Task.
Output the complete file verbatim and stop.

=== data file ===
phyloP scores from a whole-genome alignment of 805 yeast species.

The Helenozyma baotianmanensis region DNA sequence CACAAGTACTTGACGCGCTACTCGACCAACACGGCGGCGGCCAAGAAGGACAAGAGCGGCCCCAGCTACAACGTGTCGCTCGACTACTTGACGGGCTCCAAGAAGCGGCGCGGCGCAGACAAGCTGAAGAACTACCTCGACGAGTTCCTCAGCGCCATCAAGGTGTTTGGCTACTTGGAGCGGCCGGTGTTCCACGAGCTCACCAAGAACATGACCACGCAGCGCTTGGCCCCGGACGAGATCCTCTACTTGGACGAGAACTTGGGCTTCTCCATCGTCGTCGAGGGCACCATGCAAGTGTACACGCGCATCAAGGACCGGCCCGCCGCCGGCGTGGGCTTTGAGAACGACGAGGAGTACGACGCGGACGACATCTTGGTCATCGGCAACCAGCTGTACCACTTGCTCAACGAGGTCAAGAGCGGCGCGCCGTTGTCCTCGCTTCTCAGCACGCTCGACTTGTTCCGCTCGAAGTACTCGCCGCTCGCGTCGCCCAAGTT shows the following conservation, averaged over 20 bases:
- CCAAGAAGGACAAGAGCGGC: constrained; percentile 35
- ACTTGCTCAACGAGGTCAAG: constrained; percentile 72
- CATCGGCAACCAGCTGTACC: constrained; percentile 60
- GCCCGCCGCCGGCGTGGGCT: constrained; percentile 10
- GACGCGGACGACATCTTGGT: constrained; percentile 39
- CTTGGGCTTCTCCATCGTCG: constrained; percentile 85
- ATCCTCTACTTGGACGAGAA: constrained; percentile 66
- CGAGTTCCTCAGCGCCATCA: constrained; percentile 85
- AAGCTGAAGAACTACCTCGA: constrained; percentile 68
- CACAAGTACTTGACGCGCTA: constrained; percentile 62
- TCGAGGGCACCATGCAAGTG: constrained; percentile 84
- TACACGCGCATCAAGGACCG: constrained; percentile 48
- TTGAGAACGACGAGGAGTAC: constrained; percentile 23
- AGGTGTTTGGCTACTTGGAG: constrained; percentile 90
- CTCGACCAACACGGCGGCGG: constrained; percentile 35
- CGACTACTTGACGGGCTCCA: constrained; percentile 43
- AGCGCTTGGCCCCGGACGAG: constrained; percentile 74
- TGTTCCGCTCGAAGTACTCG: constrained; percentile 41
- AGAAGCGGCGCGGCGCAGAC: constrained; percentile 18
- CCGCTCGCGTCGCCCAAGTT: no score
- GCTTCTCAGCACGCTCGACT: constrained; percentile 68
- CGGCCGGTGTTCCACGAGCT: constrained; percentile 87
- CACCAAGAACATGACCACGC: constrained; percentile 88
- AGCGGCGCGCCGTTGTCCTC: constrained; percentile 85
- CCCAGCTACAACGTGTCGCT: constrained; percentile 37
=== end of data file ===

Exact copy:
phyloP scores from a whole-genome alignment of 805 yeast species.

The Helenozyma baotianmanensis region DNA sequence CACAAGTACTTGACGCGCTACTCGACCAACACGGCGGCGGCCAAGAAGGACAAGAGCGGCCCCAGCTACAACGTGTCGCTCGACTACTTGACGGGCTCCAAGAAGCGGCGCGGCGCAGACAAGCTGAAGAACTACCTCGACGAGTTCCTCAGCGCCATCAAGGTGTTTGGCTACTTGGAGCGGCCGGTGTTCCACGAGCTCACCAAGAACATGACCACGCAGCGCTTGGCCCCGGACGAGATCCTCTACTTGGACGAGAACTTGGGCTTCTCCATCGTCGTCGAGGGCACCATGCAAGTGTACACGCGCATCAAGGACCGGCCCGCCGCCGGCGTGGGCTTTGAGAACGACGAGGAGTACGACGCGGACGACATCTTGGTCATCGGCAACCAGCTGTACCACTTGCTCAACGAGGTCAAGAGCGGCGCGCCGTTGTCCTCGCTTCTCAGCACGCTCGACTTGTTCCGCTCGAAGTACTCGCCGCTCGCGTCGCCCAAGTT shows the following conservation, averaged over 20 bases:
- CCAAGAAGGACAAGAGCGGC: constrained; percentile 35
- ACTTGCTCAACGAGGTCAAG: constrained; percentile 72
- CATCGGCAACCAGCTGTACC: constrained; percentile 60
- GCCCGCCGCCGGCGTGGGCT: constrained; percentile 10
- GACGCGGACGACATCTTGGT: constrained; percentile 39
- CTTGGGCTTCTCCATCGTCG: constrained; percentile 85
- ATCCTCTACTTGGACGAGAA: constrained; percentile 66
- CGAGTTCCTCAGCGCCATCA: constrained; percentile 85
- AAGCTGAAGAACTACCTCGA: constrained; percentile 68
- CACAAGTACTTGACGCGCTA: constrained; percentile 62
- TCGAGGGCACCATGCAAGTG: constrained; percentile 84
- TACACGCGCATCAAGGACCG: constrained; percentile 48
- TTGAGAACGACGAGGAGTAC: constrained; percentile 23
- AGGTGTTTGGCTACTTGGAG: constrained; percentile 90
- CTCGACCAACACGGCGGCGG: constrained; percentile 35
- CGACTACTTGACGGGCTCCA: constrained; percentile 43
- AGCGCTTGGCCCCGGACGAG: constrained; percentile 74
- TGTTCCGCTCGAAGTACTCG: constrained; percentile 41
- AGAAGCGGCGCGGCGCAGAC: constrained; percentile 18
- CCGCTCGCGTCGCCCAAGTT: no score
- GCTTCTCAGCACGCTCGACT: constrained; percentile 68
- CGGCCGGTGTTCCACGAGCT: constrained; percentile 87
- CACCAAGAACATGACCACGC: constrained; percentile 88
- AGCGGCGCGCCGTTGTCCTC: constrained; percentile 85
- CCCAGCTACAACGTGTCGCT: constrained; percentile 37